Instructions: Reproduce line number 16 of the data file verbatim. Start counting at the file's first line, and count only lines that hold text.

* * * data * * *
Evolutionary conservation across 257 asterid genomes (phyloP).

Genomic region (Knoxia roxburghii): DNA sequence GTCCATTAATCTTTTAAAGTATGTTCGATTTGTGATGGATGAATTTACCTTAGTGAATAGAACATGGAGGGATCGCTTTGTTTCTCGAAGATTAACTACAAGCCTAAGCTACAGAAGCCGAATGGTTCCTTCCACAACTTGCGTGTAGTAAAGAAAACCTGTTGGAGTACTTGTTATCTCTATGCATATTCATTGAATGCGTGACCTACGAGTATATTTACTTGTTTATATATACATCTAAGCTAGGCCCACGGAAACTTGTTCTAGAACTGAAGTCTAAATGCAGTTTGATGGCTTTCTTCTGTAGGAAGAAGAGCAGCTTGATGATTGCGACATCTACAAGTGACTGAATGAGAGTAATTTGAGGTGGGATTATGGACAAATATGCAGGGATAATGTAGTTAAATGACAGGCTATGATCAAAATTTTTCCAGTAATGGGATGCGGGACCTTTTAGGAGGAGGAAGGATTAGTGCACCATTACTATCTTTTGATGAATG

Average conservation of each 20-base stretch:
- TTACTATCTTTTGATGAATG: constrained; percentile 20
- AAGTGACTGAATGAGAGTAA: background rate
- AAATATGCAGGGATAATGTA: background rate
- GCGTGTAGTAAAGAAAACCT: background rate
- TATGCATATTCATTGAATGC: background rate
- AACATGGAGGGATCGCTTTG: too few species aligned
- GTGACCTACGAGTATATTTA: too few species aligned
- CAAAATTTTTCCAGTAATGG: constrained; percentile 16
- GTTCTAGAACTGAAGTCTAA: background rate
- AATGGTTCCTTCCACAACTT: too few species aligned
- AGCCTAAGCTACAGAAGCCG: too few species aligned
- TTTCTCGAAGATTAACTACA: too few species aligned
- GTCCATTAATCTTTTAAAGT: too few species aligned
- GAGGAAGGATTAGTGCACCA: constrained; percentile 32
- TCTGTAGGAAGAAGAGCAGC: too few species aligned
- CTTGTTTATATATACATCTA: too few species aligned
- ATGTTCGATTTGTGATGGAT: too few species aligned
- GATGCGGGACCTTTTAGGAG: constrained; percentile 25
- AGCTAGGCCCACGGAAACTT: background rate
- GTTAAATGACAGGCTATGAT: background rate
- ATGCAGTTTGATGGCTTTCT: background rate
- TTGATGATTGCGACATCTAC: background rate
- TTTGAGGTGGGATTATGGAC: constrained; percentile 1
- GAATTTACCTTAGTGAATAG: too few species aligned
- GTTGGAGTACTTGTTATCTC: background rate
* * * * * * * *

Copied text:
- GTCCATTAATCTTTTAAAGT: too few species aligned